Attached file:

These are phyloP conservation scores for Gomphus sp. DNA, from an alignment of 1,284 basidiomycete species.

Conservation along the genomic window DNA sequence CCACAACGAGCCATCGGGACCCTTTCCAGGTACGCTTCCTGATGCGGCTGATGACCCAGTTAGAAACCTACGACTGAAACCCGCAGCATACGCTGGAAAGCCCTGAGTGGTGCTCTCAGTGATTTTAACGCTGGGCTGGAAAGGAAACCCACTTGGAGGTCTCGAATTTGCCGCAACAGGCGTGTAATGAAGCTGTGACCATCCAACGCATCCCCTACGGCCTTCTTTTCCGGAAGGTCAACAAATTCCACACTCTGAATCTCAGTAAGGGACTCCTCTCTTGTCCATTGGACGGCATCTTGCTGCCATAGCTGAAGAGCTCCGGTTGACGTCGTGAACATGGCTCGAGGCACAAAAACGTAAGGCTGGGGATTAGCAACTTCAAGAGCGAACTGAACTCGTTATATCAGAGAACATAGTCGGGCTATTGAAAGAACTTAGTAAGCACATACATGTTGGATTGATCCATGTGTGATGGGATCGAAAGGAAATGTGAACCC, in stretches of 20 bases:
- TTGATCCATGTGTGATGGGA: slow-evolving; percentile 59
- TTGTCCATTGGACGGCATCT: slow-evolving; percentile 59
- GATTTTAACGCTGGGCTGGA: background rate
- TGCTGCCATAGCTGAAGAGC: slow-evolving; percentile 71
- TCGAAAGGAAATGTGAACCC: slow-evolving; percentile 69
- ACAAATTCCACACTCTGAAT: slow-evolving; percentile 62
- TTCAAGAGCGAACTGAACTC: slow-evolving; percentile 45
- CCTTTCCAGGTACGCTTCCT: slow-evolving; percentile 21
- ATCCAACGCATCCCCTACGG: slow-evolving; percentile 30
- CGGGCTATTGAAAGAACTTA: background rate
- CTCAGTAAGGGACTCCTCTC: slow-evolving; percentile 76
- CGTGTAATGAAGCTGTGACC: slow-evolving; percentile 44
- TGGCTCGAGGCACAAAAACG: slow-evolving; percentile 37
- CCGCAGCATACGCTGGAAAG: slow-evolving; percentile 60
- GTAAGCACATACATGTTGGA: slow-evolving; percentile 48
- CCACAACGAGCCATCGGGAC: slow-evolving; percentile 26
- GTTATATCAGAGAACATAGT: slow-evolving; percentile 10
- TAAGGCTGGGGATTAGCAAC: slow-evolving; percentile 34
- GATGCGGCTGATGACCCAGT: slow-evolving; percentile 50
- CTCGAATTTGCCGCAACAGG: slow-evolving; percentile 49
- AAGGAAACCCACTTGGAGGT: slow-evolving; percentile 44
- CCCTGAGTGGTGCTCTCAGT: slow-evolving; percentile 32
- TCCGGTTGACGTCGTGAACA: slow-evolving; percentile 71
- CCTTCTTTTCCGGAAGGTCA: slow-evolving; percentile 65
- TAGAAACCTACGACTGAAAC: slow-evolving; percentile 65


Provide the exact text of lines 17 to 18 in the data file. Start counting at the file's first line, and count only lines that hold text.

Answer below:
- GTAAGCACATACATGTTGGA: slow-evolving; percentile 48
- CCACAACGAGCCATCGGGAC: slow-evolving; percentile 26